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The Positive Side of Negative Reinforcement

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Re: The Positive Side of Negative Reinforcement

Postby GreenWing » Thu May 01, 2014 2:48 am

LisaB wrote:I get what you're saying. However, I wasn't really presenting an argument, merely stating my gut reaction to something. If I'm going to challenge someone, I'm going to state why I disagree and then I'm going to give all the reasons why I believe my opinion is more valid. I'm not going to jump onto a forum, read a few things and then start name-calling.

I've never joined a forum before and my hesitation to do so was based on my experiences with some bird people--not all, but some. I usually approach people, animals and life in general with a sense of humor, but every once in a while someone gets under my skin. If there is one thing I've learned in life, it's that I will continually do and say stupid shit. I realized a long time ago that I'm not always right; I'm constantly having to admit this, so it doesn't even bother me any more.

Thank goodness for that, or every time I looked old pictures and some of my fashion decisions, I'd want to kill myself.



It's honorable that you state such; hey, we're all human and not infallible.

I just wish people -- and I don't mean you in saying this -- would control themselves more. I hate to see Michael, someone I regard as a friend, get trashed in such a disrespectful way. I also witness others on this site who have so much to offer, get attacked, as well... and I don't like it.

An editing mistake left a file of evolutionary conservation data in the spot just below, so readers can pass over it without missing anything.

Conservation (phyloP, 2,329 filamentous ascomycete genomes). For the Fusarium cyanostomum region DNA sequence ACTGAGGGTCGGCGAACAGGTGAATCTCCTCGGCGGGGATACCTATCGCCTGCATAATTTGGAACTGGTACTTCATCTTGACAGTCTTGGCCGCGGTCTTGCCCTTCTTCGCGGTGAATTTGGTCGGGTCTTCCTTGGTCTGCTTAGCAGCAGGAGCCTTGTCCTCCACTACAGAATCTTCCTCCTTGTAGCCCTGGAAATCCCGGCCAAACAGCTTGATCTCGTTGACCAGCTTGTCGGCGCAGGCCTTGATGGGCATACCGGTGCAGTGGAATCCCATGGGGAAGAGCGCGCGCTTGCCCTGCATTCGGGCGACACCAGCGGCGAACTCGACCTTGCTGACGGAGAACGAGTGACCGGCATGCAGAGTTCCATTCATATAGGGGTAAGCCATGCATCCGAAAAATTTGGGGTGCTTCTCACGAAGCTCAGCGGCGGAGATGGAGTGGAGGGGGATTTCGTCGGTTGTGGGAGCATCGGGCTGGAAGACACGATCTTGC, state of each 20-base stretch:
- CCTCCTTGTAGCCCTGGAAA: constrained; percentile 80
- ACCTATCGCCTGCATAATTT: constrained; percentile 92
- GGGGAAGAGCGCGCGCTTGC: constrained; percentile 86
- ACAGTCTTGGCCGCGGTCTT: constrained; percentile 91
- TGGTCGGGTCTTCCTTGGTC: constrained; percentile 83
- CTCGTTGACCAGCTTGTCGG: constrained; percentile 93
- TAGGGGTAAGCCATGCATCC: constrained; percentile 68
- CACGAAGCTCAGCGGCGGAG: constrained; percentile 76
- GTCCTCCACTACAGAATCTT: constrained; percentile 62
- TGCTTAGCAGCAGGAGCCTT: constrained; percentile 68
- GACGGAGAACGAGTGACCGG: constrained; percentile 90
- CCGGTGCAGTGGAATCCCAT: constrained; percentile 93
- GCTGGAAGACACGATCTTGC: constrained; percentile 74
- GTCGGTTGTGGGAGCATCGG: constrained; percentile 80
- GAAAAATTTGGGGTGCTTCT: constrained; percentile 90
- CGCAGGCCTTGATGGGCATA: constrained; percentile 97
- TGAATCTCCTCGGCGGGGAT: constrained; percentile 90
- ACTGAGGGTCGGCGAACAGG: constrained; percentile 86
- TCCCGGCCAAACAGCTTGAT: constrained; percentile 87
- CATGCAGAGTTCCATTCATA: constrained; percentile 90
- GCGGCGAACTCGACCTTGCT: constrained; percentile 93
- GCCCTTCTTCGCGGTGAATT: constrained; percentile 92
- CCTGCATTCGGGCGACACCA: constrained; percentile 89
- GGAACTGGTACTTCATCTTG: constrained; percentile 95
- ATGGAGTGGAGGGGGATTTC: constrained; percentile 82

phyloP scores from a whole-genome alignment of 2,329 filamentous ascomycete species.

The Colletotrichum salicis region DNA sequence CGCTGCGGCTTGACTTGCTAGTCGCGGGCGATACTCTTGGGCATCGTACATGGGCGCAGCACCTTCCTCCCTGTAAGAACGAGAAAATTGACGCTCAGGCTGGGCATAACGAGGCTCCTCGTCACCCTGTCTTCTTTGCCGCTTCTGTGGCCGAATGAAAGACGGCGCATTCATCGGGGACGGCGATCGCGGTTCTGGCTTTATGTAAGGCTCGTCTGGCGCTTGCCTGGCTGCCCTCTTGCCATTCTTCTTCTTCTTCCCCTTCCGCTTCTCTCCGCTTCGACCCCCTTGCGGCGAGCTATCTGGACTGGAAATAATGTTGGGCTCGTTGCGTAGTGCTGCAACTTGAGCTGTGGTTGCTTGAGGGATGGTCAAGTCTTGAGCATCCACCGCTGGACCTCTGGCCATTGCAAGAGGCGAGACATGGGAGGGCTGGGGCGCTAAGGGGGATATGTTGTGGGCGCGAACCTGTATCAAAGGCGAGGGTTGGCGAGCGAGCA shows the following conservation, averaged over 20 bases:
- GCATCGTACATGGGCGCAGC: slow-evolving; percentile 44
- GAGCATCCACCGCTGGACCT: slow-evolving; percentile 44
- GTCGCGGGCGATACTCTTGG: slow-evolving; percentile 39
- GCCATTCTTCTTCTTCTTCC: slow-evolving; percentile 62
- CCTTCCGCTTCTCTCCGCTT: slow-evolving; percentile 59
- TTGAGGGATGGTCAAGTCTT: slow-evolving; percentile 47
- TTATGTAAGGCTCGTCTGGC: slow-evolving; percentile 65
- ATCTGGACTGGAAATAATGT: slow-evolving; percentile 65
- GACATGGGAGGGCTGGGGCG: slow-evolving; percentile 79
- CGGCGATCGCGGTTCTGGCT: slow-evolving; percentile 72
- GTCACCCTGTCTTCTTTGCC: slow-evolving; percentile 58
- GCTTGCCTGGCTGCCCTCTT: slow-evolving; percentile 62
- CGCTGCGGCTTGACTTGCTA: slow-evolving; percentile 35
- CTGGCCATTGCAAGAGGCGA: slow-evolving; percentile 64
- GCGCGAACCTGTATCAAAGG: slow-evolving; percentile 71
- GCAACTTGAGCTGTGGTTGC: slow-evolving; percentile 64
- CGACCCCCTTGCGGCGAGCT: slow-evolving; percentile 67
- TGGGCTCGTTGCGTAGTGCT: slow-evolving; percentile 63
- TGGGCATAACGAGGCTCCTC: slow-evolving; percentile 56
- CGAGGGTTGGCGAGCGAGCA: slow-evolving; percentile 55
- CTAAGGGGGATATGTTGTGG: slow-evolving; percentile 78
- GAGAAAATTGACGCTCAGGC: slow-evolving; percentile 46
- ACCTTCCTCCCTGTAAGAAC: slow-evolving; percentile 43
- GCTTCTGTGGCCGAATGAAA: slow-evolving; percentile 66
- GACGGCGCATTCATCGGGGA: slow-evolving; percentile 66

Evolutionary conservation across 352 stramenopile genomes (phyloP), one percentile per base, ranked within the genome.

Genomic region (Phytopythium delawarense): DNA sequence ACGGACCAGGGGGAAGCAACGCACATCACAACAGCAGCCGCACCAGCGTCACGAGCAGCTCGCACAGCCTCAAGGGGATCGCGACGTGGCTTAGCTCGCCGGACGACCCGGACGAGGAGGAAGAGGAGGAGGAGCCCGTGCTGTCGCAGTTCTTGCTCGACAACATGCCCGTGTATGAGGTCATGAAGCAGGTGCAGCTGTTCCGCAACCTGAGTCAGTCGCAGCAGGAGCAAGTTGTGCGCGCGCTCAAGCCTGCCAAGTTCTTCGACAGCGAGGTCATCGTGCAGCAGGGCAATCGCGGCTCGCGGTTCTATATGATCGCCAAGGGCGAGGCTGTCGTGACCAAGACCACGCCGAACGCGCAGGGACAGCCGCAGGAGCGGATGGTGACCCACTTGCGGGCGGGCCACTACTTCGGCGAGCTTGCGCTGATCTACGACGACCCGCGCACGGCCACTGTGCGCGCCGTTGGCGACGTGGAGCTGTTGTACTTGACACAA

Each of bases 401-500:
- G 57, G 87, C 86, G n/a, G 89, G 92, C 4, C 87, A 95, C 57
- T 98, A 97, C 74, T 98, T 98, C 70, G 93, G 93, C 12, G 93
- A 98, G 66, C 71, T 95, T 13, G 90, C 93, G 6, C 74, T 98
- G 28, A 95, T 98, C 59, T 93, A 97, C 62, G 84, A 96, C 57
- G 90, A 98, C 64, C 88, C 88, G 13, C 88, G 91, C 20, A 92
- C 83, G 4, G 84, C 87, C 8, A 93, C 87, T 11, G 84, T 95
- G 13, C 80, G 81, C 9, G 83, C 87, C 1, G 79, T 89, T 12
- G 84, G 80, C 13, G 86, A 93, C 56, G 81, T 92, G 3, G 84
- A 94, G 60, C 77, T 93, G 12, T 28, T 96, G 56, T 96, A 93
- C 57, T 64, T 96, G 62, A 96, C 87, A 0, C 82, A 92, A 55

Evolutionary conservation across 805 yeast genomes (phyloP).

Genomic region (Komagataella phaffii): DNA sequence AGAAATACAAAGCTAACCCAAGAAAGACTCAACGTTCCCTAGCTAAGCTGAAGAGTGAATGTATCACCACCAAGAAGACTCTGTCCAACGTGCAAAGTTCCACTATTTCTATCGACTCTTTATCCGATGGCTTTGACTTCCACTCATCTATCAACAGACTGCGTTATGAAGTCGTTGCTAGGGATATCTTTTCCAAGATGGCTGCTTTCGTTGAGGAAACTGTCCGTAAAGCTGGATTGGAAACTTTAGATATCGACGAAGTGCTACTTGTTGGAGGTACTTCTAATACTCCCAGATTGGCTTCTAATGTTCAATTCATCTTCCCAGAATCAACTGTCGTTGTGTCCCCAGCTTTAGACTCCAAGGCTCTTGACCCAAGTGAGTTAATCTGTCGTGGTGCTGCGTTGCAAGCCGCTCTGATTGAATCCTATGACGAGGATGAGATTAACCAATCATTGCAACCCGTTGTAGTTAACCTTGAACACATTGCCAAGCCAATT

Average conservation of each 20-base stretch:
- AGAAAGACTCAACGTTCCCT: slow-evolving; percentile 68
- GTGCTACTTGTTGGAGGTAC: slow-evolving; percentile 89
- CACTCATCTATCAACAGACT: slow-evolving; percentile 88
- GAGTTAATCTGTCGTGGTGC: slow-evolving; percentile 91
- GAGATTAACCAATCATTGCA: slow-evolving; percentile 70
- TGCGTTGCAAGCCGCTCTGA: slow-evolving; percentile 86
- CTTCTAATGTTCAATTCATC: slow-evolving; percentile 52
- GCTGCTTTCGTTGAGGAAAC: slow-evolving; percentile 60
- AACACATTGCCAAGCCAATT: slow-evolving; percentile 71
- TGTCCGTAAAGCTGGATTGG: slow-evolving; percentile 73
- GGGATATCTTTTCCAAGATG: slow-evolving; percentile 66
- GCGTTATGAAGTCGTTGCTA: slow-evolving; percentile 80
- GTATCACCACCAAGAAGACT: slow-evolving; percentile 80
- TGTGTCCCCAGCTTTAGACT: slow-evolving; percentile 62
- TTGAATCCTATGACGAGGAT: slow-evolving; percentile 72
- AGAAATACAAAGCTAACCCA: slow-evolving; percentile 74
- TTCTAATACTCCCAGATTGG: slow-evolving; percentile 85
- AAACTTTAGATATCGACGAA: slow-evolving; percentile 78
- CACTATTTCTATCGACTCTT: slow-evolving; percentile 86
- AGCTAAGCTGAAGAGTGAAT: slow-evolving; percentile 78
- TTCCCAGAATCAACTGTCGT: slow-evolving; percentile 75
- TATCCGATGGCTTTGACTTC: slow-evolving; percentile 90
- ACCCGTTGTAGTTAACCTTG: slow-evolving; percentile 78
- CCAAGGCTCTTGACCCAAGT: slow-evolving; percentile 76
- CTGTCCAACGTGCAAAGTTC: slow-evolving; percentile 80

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Re: The Positive Side of Negative Reinforcement

Postby LisaB » Thu May 01, 2014 9:31 am

Amen to that. I don't like seeing someone attacked either, which is why the post made me so angry in the first place. I didn't mean to say that everyone on this forum is an angry bird expert, though re-reading what I wrote, I can see how it might have sounded that way. What I meant was that I wasn't sure I got could stomach the kind of conceit shown in the post that got under my skin. In the end it's not worth it. I know better...but like I said, I still continue to act like an idiot occasionally. Forgive me.
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Re: The Positive Side of Negative Reinforcement

Postby CaitlinRice413 » Fri May 02, 2014 8:41 pm

:mrgreen:
Last edited by CaitlinRice413 on Mon Sep 08, 2014 1:32 pm, edited 1 time in total.
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Re: The Positive Side of Negative Reinforcement

Postby GreenWing » Fri May 02, 2014 10:50 pm

LisaB wrote:Amen to that. I don't like seeing someone attacked either, which is why the post made me so angry in the first place


Cool :) I am with you there, agreed on all points, LisaB.


CaitlinRice413 wrote:Even though you were speaking generally greenwing, I figure you thought of my dramatic exit and inevitable return when making that comment. It doesn't really bother me. But I feel the need to express something here and I hope it isn't completely lost.


Lol, it was just a general comment.
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Re: The Positive Side of Negative Reinforcement

Postby Wolf » Sat May 03, 2014 8:11 am

Hi CaitlinRice413 ;

Loved reading your view on Michael's food management methods. I enjoy such discussions, I don't like name calling or personal attacks.
I would love to have you post on the regular areas of the forum, and share your opinions and experiences with the rest of us.